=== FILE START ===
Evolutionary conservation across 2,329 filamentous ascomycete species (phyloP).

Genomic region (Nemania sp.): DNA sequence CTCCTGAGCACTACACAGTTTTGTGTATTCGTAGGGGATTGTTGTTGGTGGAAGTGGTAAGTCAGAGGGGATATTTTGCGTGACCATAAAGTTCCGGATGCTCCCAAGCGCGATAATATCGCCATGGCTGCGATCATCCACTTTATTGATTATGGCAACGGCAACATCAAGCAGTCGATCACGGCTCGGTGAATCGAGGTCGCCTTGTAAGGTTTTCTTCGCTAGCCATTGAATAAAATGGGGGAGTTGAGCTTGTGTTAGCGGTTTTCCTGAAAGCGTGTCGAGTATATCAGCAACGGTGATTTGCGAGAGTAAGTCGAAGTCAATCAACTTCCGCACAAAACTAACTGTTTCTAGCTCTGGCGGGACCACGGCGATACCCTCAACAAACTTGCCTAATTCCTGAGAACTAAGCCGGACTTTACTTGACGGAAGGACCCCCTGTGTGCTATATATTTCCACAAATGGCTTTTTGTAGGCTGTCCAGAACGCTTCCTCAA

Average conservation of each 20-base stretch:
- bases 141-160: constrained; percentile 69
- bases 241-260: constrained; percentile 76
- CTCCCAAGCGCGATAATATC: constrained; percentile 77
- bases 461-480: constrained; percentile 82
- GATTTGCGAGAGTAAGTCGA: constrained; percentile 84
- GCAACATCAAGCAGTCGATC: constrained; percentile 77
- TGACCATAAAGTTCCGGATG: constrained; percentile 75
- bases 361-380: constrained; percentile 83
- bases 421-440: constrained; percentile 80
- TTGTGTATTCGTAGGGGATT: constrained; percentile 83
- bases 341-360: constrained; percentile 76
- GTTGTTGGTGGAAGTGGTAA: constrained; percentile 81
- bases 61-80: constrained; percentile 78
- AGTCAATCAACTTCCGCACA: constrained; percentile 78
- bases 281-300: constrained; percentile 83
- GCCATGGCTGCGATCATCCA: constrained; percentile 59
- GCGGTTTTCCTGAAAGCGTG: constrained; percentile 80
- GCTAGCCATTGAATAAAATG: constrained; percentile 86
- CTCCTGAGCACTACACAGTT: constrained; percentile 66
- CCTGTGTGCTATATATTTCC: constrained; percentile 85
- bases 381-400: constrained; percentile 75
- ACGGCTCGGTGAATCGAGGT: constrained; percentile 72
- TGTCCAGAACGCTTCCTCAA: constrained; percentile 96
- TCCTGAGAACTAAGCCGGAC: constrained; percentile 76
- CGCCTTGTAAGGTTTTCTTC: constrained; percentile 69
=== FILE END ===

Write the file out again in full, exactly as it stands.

Evolutionary conservation across 2,329 filamentous ascomycete species (phyloP).

Genomic region (Nemania sp.): DNA sequence CTCCTGAGCACTACACAGTTTTGTGTATTCGTAGGGGATTGTTGTTGGTGGAAGTGGTAAGTCAGAGGGGATATTTTGCGTGACCATAAAGTTCCGGATGCTCCCAAGCGCGATAATATCGCCATGGCTGCGATCATCCACTTTATTGATTATGGCAACGGCAACATCAAGCAGTCGATCACGGCTCGGTGAATCGAGGTCGCCTTGTAAGGTTTTCTTCGCTAGCCATTGAATAAAATGGGGGAGTTGAGCTTGTGTTAGCGGTTTTCCTGAAAGCGTGTCGAGTATATCAGCAACGGTGATTTGCGAGAGTAAGTCGAAGTCAATCAACTTCCGCACAAAACTAACTGTTTCTAGCTCTGGCGGGACCACGGCGATACCCTCAACAAACTTGCCTAATTCCTGAGAACTAAGCCGGACTTTACTTGACGGAAGGACCCCCTGTGTGCTATATATTTCCACAAATGGCTTTTTGTAGGCTGTCCAGAACGCTTCCTCAA

Average conservation of each 20-base stretch:
- bases 141-160: constrained; percentile 69
- bases 241-260: constrained; percentile 76
- CTCCCAAGCGCGATAATATC: constrained; percentile 77
- bases 461-480: constrained; percentile 82
- GATTTGCGAGAGTAAGTCGA: constrained; percentile 84
- GCAACATCAAGCAGTCGATC: constrained; percentile 77
- TGACCATAAAGTTCCGGATG: constrained; percentile 75
- bases 361-380: constrained; percentile 83
- bases 421-440: constrained; percentile 80
- TTGTGTATTCGTAGGGGATT: constrained; percentile 83
- bases 341-360: constrained; percentile 76
- GTTGTTGGTGGAAGTGGTAA: constrained; percentile 81
- bases 61-80: constrained; percentile 78
- AGTCAATCAACTTCCGCACA: constrained; percentile 78
- bases 281-300: constrained; percentile 83
- GCCATGGCTGCGATCATCCA: constrained; percentile 59
- GCGGTTTTCCTGAAAGCGTG: constrained; percentile 80
- GCTAGCCATTGAATAAAATG: constrained; percentile 86
- CTCCTGAGCACTACACAGTT: constrained; percentile 66
- CCTGTGTGCTATATATTTCC: constrained; percentile 85
- bases 381-400: constrained; percentile 75
- ACGGCTCGGTGAATCGAGGT: constrained; percentile 72
- TGTCCAGAACGCTTCCTCAA: constrained; percentile 96
- TCCTGAGAACTAAGCCGGAC: constrained; percentile 76
- CGCCTTGTAAGGTTTTCTTC: constrained; percentile 69